Consistent with previous CFPP scale validation studies [25, 26], the validity of divergent concurrent criterion was tested by associating the scores obtained from the Brazilian version of the CFPP scale and the DASS-21 [30]. The correlations were classified as weak (0 < r < 0.3), moderate (0.3 ≤ r < 0.5), or strong (r ≥ 0.5). Validity was confirmed when the correlational coefficients between the existing scales measuring different constructs were low or moderate [33].

Reliability was analysed using the Cronbach’s alpha coefficient and temporal stability through test-retest. Cronbach’s alpha values >0.7 indicated the reliability of the instrument [34]. The Brazilian version of the CFPP was re-administered to 47 participants within 40 days of the original administration. Intra-class Correlation Coefficient (ICC) values >0.70 indicated favourable stability [34].

The scores of the participants were divided into quartiles to establish cut-off points for the classification of scores into the following categories: absence of fear of childbirth, low fear of childbirth, moderate fear of childbirth, and high fear of childbirth. Data from the Brazilian sample were compared to those of students from an international study conducted by Stoll and colleagues from 2015 to 2016 [26]. Their study included data from 3,385 young women and men from the United States, Canada, Iceland, Germany, England, Chile, New Zealand, and Australia who had plans to become parents and completed the CFPP scale.

2.5. Statistical Analyses

The data were processed and analysed using the Statistical Package for the Social Sciences (SPSS) version 20.0 (SPSS v. 20.0, IBM Corp., Chicago, IL, USA). The EFA, scree plot, Horn’s parallel analysis, Cronbach’s alpha, and correlation results were obtained using Jeffrey’s Amazing Statistics Program (JASP) version 0.12 (JASP v. 0.12, Amsterdam, The Netherlands).

2.6. Ethics Statements

This study was approved by the ethics committee of our institution (No. 2,428,902), and all participants provided informed consent. This study was conducted in accordance with the principles of the Declaration of Helsinki.

3. RESULTS

The equivalence between the original version of the CFPP scale and the version adapted to Portuguese culture was evaluated, and changes were suggested for the cross-cultural adaptation to be used in the Brazilian context. Words that are not commonly used in Brazil were replaced with more appropriate words (Table 1).

Table 1. Modifications to the Childbirth Fear Prior to Pregnancy scale.
S. No. Original English version Portugal version Brazil version
1 I am worried that labour pain will be too intense. Preocupa-me que a dor do parto possa ser demasiado forte. Eu me preocupo que a dor do trabalho de parto possa ser muito forte.
2 I feel I (my partner) will not be able to handle the pain of childbirth. Sinto que eu (minha parceira) não vou ser capaz de aguentar a dor do nascimento. Sinto que eu/minha parceira não vou ser capaz de aguentar a dor do nascimento.
3 I am afraid that I (my partner) might panic and not know what to do during labour & birth. Tenho medo que eu (minha parceira) possa entrar em pânico e não saber o que fazer durante o parto. Tenho medo que eu /minha parceira possa entrar em pânico e não saiba o que fazer durante o trabalho de parto e nascimento.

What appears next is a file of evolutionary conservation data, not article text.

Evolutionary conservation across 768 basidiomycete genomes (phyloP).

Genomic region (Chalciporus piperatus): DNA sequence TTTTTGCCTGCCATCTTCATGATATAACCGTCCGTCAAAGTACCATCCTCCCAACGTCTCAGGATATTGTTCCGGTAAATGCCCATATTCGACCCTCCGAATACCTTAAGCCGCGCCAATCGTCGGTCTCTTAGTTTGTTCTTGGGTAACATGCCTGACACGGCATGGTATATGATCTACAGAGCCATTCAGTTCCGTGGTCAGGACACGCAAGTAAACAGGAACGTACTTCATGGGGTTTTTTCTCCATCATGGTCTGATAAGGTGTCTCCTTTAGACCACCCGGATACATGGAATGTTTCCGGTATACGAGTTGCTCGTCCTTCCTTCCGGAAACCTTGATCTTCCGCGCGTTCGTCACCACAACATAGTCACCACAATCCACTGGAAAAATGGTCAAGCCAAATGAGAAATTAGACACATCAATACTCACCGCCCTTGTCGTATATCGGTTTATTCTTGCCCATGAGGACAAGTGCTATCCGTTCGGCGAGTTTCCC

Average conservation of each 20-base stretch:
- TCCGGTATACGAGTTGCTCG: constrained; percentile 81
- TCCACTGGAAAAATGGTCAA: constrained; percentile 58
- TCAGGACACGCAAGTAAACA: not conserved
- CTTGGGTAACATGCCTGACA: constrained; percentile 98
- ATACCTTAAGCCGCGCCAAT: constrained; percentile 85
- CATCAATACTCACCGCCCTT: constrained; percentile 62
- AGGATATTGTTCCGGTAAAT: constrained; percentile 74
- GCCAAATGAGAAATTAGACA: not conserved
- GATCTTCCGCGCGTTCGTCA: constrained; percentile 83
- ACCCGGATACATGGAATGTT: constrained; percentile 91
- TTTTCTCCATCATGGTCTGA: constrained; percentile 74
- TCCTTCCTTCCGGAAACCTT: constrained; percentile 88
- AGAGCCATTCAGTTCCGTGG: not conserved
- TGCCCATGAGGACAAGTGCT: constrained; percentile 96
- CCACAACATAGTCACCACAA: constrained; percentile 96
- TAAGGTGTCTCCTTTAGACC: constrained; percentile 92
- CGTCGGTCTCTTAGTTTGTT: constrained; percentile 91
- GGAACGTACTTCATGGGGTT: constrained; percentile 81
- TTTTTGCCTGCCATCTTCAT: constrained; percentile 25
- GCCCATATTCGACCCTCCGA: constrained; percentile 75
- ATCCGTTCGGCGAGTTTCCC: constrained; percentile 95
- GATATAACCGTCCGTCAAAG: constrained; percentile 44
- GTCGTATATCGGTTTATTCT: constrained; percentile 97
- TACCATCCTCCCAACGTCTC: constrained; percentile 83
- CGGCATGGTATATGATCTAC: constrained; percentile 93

4 I am fearful of birth. Tenho medo do nascimento. Tenho medo do nascimento.
5 I am worried that harm might come to the baby. Tenho receio de que algo de mal possa acontecer ao bebê. Eu me preocupo que algo de ruim possa acontecer ao bebê.
6 I am afraid that I (my partner) will be out of control during labour and birth. Tenho medo que eu (minha parceira) possa perder o controle durante o parto. Tenho medo que eu /minha parceira possa perder o controle durante o trabalho de parto e nascimento.
7 I fear complications during labour and birth. Tenho receio das complicações durante o parto. Tenho medo das complicações durante o trabalho de parto e nascimento.
8 Birth is unpredictable and risky. O nascimento é algo imprevisível e arriscado. O nascimento é algo imprevisível e arriscado.
9 I am afraid of what the labour and birth process will do to my (my partner’s) body. Tenho medo do que o parto e o processo de nascimento possam fazer ao meu corpo (da minha parceira). Tenho medo do que o parto e o processo de nascimento possam fazer ao meu corpo/da minha parceira.
10 I am afraid that my (my partner’s) body will never be the same again after birth. Tenho receio que o meu corpo (da minha parceira) nunca mais seja o mesmo depois do parto. Tenho medo que o meu corpo/da minha parceira nunca mais seja o mesmo depois do parto.

Changes made to the Portuguese version to develop the Brazilian version are shown in bold in the ‘Brazil version’ column.

The use of the term ‘parto’ was carefully considered, as for some experts, it refers specifically to the moment of childbirth. In item 1, the English version of the CFPP scale included the term ‘labour’, which refers to ‘trabalho de parto’. The use of the term ‘trabalho de parto’ instead of ‘parto’ in item 1 was approved by 90% of the experts. In items 3, 6, and 7, the word ‘parto’ was replaced with ‘trabalho de parto’ and ‘nascimento’, as the terms “labour and birth” were included in the original version. This change was also approved by 90% of the experts. All other changes were approved by 100% of the experts. The committee agreed that the items were relevant to the measurement of fear of childbirth and easy to understand, confirming the content and face validity of the Brazilian version of the CFPP scale.